Advocates in Oklahoma Call Kratom a Life Saver, Requesting Better Regulation

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Federal health officials say kratom is a dangerous substance that has been linked to overdose deaths, but advocates say it’s an herbal supplement to wean themselves off of harmful opioids.

Kratom comes from a plant native to southeast Asia. In low doses, it acts as a stimulant similar to caffeine. In higher doses, it produces opioid-like effects.

It isn’t FDA-approved for any kind of medical use, but that’s not stopping millions of Americans from trying it. Research shows about 5 million people across the U.S. are using Kratom in one form or another.

In a recent interview on KTUL News in Oklahoma City, a local resident named Adam Hull shared his story with Kratom. He said he started using kratom after a car accident at the age of 16.

“That’s the big event that set everything in motion to where we are today, really,” Hull said.

He walked away from the wreck without a scratch but started having migraines and neck pain a few weeks later. Doctors couldn’t figure out the cause.

“Right away they gave me pain pills,” said Adam. “My tolerance would build up so fast to it. My body would just burn through it. So I’d need more and more and more and more – and that’s just how it escalates.”

Adam hid his addiction from his wife Jamie until it all came crashing down.

“All of a sudden, I wake up the next day in the ICU with a catheter,” he said. “Having no idea what happened.”

The accidental overdose was a wake-up call. Adam went through a detox facility to get off opioids for good. But withdrawal was agonizing, and his pain returned. Adam says he was hurting so bad, he couldn’t even work. That’s when he saw an article about kratom and decided to give it a try.

“ And instantly, it was like wow,” said Adam. “I felt fine, like I was completely coherent, completely normal. I wasn’t impaired at all, but I just felt good. Kratom saved my marriage. It probably saved my life. I don’t know what I’d do without it, you know.”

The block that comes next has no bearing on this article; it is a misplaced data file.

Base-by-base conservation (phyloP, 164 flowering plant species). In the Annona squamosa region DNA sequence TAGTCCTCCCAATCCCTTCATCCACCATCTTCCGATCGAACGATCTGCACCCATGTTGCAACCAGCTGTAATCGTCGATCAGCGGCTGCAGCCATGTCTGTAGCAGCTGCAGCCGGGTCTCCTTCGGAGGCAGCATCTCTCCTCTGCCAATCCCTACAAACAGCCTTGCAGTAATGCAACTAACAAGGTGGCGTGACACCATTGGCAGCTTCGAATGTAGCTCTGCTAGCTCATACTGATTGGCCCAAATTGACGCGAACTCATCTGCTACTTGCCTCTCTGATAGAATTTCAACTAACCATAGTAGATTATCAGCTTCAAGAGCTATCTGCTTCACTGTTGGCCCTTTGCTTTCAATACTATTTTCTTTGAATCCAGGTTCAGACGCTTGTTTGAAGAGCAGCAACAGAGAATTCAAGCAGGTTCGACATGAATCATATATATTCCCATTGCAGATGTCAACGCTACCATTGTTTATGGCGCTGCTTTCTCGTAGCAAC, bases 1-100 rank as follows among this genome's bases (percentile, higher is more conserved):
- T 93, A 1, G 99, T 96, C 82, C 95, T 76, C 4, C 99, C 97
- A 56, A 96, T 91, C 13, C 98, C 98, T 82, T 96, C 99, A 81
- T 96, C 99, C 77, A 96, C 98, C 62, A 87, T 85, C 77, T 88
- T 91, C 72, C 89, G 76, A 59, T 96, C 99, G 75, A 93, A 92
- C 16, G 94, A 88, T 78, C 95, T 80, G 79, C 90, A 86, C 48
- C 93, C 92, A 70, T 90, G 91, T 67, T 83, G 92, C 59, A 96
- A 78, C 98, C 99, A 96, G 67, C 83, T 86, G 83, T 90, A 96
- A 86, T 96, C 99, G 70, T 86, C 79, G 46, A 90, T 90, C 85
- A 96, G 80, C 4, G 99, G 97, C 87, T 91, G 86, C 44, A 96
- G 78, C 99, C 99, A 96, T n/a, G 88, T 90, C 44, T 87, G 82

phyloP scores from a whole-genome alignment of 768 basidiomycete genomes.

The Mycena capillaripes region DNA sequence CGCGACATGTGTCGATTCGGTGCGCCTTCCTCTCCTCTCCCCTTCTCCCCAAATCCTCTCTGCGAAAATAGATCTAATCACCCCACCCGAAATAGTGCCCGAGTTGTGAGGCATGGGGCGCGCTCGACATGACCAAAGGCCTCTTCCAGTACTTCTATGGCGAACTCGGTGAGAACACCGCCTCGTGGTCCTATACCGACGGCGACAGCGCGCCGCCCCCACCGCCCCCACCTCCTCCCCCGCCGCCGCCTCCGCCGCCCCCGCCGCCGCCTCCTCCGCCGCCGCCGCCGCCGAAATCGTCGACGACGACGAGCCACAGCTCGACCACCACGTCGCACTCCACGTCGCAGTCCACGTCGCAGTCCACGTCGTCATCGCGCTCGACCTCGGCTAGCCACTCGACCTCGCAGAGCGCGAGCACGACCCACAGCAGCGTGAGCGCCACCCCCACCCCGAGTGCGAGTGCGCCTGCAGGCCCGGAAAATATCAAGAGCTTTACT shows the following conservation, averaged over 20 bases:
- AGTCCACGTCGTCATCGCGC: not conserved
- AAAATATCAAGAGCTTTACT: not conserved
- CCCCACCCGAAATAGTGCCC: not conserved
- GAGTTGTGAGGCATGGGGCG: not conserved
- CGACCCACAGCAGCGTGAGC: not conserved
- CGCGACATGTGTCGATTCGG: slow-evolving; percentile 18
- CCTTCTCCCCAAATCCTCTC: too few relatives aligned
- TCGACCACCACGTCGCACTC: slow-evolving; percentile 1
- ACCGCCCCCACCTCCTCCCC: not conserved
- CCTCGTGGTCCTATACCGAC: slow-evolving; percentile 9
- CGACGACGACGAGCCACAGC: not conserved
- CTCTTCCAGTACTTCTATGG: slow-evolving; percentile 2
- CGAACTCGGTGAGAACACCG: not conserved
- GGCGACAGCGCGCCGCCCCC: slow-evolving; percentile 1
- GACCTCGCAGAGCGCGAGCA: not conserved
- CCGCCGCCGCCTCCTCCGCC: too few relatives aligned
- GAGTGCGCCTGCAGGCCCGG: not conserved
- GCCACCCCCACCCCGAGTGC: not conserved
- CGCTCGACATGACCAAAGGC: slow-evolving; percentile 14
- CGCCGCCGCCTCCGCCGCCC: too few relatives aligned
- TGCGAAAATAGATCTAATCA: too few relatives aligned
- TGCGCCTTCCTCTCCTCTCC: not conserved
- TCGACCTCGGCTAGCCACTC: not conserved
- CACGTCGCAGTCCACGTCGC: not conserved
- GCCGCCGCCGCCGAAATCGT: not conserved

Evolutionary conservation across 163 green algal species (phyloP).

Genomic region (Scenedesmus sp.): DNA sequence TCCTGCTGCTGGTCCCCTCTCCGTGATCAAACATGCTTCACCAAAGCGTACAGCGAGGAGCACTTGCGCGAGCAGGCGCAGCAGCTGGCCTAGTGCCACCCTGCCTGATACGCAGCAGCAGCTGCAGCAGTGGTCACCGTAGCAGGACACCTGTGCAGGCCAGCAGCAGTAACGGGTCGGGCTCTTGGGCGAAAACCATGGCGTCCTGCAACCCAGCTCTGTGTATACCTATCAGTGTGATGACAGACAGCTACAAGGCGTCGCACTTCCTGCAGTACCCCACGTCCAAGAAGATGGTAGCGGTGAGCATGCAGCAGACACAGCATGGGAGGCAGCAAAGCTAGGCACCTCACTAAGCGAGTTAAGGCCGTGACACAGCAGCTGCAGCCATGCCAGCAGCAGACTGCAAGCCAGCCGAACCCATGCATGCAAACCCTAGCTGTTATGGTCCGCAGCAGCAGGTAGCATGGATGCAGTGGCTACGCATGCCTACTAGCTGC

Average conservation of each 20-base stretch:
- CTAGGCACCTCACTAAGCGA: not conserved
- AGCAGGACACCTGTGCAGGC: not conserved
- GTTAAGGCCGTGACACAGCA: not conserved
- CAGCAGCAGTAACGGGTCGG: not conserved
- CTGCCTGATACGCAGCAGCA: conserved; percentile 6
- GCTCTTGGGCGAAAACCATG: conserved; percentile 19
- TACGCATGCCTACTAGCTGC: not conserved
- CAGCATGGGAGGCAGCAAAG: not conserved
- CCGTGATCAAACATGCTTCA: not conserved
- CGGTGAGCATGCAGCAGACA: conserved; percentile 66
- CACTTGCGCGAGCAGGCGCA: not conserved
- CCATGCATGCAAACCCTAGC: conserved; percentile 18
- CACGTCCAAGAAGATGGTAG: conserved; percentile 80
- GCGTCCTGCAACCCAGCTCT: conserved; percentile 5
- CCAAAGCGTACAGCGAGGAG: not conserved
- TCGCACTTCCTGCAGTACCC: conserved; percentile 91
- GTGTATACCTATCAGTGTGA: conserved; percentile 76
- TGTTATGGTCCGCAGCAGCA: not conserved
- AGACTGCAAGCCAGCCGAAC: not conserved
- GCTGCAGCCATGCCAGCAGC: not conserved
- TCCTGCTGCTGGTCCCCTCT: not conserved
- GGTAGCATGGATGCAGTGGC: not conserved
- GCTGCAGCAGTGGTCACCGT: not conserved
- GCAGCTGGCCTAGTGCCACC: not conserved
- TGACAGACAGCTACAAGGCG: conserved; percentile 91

But not everyone is convinced kratom is a cure-all. The FDA says there is no evidence it’s safe or effective for any medical use.

“I think there’s liable to be problems with taking it that aren’t yet identified, so people are going to have to be very careful,” said Dr. Hal Scofield with the Oklahoma Medical Research Foundation.

A recent report from the CDC found that kratom was the cause of death in at least 91 fatal overdoses in the U.S. from July 2016 to Dec. 2017. In almost all of those cases, other drugs – like fentanyl and heroin – were also listed as contributing to the overdoses.

According to some research, calls about kratom to poison control centers nationwide have soared more than 50-fold. There were just 13 reported kratom exposures in 2011 and 682 in 2017. However, 84% of all calls to poison control centers are categorized as non-toxic or minimally toxic experiences.

Adam says businesses that don’t test their kratom or mix it with other substances are the ones causing issues across the country. He thinks lawmakers should regulate the packaging and testing of kratom products, and not ban the drug itself.

The Hulls hope that Oklahoma lawmakers work on a kratom bill to keep it legal in the city but set regulations for handling and processing the supplement.

The DEA considered making kratom illegal in 2016 but withdrew its plans after facing significant backlash by over 23,000 kratom advocates. The federal agency says more research is needed on the drug.

The National Institute of Drug Abuse is currently funding two studies, totaling nearly $7.9 million, to better understand how kratom works. One goal of the research is to compare how it’s been used for hundreds of years in southeast Asia versus the way westerners consume it.


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